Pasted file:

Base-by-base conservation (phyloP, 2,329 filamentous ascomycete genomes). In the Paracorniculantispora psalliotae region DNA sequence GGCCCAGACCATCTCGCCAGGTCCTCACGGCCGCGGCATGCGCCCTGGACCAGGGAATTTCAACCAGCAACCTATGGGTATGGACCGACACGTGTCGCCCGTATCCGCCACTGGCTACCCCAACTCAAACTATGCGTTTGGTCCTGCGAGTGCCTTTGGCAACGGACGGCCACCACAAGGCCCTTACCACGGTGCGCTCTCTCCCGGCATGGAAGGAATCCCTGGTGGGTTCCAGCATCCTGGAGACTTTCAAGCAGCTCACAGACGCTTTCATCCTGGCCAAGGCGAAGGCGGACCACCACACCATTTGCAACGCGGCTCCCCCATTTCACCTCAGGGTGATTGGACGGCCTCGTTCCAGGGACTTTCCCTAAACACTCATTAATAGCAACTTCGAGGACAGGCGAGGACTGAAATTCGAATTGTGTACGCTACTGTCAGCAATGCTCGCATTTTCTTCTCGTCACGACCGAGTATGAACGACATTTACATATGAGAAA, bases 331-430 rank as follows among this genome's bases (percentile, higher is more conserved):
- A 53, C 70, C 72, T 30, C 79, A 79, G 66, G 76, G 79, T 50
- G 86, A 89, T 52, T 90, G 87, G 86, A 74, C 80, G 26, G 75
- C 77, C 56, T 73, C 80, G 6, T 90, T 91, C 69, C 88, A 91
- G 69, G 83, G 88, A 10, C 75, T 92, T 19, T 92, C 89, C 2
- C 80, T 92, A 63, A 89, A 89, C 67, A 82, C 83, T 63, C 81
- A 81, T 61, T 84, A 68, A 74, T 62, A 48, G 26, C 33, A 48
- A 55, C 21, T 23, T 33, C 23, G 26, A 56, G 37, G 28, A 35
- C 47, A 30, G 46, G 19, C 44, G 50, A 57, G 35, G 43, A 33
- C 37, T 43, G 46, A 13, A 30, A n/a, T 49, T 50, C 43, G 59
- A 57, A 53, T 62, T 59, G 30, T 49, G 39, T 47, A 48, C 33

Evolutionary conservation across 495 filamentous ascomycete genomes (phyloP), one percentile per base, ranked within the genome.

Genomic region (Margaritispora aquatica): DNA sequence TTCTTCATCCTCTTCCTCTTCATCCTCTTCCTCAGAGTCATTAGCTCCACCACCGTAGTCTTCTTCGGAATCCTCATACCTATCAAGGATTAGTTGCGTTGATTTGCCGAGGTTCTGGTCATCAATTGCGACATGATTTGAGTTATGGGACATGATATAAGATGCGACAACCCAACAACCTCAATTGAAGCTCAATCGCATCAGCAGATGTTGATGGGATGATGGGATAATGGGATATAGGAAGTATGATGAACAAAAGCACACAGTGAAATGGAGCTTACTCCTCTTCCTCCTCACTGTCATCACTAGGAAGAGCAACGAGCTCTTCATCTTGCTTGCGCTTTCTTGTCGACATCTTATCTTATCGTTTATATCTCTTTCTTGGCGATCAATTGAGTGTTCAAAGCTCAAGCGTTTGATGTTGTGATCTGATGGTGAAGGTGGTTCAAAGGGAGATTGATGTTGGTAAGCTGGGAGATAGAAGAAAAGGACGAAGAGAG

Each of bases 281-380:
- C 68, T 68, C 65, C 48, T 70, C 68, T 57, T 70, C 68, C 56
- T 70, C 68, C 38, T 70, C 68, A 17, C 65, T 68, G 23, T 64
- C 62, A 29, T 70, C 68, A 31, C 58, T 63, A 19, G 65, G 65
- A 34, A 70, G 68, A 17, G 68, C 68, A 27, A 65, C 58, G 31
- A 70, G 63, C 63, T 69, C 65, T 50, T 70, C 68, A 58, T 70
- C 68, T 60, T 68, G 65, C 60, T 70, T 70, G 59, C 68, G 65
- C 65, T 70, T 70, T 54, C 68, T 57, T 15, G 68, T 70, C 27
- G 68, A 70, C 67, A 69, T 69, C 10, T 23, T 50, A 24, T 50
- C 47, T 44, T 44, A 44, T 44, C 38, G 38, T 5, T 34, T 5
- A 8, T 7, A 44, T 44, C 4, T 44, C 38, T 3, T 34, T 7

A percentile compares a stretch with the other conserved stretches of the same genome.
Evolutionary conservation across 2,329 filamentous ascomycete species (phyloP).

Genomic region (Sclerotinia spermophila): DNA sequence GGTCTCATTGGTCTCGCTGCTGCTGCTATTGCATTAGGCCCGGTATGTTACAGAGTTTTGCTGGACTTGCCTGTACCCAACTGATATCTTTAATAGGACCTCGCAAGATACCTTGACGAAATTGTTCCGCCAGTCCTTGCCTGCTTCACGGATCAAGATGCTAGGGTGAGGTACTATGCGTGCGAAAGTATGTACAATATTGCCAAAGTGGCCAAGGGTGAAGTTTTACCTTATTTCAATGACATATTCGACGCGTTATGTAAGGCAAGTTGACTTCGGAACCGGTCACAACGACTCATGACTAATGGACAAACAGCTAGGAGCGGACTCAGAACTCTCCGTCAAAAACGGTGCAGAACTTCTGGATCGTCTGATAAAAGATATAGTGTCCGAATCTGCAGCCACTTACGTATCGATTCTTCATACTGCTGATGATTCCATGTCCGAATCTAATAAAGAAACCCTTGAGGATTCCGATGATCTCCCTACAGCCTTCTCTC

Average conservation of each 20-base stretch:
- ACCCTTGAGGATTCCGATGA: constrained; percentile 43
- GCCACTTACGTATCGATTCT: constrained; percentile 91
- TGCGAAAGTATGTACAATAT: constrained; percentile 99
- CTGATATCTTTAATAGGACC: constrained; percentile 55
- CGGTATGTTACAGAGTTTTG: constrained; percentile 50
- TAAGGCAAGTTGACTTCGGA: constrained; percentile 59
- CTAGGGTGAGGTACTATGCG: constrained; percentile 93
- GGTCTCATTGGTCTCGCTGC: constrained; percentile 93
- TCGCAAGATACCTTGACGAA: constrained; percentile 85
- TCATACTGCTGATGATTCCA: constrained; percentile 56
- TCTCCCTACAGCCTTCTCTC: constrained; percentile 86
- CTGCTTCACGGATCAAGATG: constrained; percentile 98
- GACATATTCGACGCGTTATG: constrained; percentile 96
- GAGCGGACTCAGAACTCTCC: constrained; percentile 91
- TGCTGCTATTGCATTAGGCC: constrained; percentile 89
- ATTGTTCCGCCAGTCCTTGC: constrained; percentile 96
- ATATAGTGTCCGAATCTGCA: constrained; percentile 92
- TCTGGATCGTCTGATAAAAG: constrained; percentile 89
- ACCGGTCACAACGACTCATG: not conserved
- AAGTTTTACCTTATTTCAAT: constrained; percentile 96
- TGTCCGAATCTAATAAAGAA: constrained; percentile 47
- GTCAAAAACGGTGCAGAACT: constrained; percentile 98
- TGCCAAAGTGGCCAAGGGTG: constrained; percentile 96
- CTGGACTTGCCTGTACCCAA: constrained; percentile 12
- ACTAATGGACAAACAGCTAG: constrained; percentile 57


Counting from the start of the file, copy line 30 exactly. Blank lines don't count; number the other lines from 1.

- GCCACTTACGTATCGATTCT: constrained; percentile 91